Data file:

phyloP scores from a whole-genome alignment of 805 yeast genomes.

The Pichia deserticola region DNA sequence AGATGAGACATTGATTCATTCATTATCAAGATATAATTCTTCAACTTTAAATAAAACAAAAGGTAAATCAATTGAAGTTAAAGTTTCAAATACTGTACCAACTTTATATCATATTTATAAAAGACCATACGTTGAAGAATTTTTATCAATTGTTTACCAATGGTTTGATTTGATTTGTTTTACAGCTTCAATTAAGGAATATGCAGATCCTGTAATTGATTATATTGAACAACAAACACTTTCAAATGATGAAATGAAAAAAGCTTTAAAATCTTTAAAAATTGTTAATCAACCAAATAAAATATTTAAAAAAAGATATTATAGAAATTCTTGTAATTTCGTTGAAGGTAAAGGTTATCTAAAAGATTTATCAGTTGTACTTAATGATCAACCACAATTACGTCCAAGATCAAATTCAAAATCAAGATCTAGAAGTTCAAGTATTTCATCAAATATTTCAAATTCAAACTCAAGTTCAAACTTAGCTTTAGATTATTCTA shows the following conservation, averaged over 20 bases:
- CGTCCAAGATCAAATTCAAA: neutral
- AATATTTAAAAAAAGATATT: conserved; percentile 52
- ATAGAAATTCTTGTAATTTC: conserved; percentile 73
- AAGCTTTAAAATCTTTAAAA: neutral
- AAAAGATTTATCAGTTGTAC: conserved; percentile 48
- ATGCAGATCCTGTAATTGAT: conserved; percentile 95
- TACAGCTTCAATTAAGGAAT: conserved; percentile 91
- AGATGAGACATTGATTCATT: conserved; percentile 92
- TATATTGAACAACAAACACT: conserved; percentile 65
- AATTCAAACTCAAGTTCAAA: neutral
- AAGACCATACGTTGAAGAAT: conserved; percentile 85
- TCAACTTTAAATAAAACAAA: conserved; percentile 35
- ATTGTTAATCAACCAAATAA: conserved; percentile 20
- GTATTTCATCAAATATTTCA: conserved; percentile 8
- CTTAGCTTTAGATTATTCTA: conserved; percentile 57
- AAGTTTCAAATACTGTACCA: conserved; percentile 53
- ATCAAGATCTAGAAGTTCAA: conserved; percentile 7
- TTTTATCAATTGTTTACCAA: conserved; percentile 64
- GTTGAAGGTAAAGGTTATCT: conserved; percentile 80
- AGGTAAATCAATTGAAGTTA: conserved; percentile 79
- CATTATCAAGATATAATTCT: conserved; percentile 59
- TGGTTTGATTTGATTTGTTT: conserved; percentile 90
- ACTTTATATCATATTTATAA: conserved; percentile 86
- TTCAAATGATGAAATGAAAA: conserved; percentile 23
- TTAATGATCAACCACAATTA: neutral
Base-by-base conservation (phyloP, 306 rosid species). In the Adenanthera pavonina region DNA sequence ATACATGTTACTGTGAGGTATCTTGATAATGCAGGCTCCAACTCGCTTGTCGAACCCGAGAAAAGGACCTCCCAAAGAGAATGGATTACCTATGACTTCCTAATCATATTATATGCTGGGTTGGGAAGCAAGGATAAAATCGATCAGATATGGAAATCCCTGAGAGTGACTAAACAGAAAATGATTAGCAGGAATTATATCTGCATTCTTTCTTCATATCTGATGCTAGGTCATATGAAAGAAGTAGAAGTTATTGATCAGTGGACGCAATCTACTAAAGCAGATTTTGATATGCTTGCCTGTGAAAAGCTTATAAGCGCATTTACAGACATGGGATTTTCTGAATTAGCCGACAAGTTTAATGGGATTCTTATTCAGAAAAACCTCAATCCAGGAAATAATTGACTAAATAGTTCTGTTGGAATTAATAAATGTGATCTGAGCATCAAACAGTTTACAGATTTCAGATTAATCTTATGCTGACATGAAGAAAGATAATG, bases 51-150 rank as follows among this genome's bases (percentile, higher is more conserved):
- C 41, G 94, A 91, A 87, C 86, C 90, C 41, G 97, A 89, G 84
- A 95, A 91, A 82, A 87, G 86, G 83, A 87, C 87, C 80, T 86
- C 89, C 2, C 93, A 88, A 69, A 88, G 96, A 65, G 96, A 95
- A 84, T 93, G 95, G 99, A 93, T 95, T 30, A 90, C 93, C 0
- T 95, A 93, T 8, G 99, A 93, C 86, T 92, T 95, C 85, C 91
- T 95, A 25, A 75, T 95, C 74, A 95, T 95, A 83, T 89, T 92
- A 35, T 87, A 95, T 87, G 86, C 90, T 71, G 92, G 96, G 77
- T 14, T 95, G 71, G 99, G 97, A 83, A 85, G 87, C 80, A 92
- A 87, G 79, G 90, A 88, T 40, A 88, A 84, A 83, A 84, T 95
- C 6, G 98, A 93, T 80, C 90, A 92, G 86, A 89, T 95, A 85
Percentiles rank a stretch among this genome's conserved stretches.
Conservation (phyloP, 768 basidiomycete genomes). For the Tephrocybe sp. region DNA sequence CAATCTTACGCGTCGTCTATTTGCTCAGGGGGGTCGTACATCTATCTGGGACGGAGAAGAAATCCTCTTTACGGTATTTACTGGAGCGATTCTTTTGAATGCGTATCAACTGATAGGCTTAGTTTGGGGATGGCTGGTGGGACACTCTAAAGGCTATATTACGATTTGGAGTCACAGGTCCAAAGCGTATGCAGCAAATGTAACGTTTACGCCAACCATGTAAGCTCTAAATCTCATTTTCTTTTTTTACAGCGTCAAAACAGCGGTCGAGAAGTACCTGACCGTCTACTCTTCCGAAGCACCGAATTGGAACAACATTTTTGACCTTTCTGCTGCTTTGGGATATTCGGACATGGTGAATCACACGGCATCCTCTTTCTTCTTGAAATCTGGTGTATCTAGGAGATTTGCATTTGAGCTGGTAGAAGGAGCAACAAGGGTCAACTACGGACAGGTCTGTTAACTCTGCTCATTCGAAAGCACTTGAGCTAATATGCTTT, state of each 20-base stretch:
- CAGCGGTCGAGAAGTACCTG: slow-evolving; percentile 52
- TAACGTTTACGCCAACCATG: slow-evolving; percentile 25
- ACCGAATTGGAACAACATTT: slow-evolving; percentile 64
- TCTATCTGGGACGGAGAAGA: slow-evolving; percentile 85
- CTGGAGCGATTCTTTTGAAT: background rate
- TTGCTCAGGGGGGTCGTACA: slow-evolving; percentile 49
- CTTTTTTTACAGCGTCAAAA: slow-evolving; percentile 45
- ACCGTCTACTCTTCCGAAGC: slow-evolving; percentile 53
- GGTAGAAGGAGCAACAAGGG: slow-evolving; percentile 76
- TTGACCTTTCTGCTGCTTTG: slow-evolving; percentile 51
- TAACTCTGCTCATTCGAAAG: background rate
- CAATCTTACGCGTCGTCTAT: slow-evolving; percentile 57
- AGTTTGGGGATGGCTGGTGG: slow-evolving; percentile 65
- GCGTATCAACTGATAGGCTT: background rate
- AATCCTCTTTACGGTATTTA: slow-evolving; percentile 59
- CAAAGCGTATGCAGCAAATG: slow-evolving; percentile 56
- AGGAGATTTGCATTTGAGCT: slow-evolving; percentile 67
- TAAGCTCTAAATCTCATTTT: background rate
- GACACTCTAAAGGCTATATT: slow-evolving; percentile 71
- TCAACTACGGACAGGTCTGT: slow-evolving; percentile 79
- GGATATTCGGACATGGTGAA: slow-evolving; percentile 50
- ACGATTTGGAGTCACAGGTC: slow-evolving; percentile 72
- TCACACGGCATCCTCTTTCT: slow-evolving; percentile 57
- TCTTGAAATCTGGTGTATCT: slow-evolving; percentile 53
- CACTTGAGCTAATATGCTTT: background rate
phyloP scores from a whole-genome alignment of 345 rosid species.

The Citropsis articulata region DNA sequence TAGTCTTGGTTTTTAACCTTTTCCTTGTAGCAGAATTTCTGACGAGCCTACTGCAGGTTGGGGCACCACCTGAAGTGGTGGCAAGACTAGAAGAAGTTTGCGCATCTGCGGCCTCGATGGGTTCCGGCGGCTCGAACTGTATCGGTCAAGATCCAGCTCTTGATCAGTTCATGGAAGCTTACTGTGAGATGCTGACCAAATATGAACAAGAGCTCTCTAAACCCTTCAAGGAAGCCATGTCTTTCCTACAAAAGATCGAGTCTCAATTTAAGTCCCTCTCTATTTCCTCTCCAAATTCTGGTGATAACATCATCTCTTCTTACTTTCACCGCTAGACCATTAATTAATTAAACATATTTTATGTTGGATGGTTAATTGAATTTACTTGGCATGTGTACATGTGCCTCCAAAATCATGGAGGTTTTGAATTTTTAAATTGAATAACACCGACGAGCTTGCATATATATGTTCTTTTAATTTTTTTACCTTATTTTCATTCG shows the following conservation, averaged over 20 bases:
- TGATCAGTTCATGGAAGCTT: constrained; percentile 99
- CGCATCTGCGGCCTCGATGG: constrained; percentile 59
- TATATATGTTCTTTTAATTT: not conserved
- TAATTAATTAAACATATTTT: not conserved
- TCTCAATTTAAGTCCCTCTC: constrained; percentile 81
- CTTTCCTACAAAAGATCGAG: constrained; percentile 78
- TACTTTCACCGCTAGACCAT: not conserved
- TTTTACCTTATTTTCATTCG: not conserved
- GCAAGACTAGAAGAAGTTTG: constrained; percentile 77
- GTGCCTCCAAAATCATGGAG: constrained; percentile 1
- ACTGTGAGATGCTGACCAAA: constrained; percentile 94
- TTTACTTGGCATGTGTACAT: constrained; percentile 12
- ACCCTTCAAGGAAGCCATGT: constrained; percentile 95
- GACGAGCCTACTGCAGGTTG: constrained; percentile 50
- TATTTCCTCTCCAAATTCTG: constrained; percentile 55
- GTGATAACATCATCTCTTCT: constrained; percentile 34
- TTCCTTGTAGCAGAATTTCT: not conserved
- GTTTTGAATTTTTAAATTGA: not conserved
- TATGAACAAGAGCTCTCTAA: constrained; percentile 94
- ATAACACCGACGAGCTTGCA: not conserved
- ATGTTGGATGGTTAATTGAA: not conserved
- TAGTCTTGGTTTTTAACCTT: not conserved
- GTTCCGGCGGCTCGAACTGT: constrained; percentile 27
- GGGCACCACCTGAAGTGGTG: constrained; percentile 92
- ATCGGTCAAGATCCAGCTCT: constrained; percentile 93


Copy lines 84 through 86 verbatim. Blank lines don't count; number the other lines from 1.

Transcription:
- TTCCTTGTAGCAGAATTTCT: not conserved
- GTTTTGAATTTTTAAATTGA: not conserved
- TATGAACAAGAGCTCTCTAA: constrained; percentile 94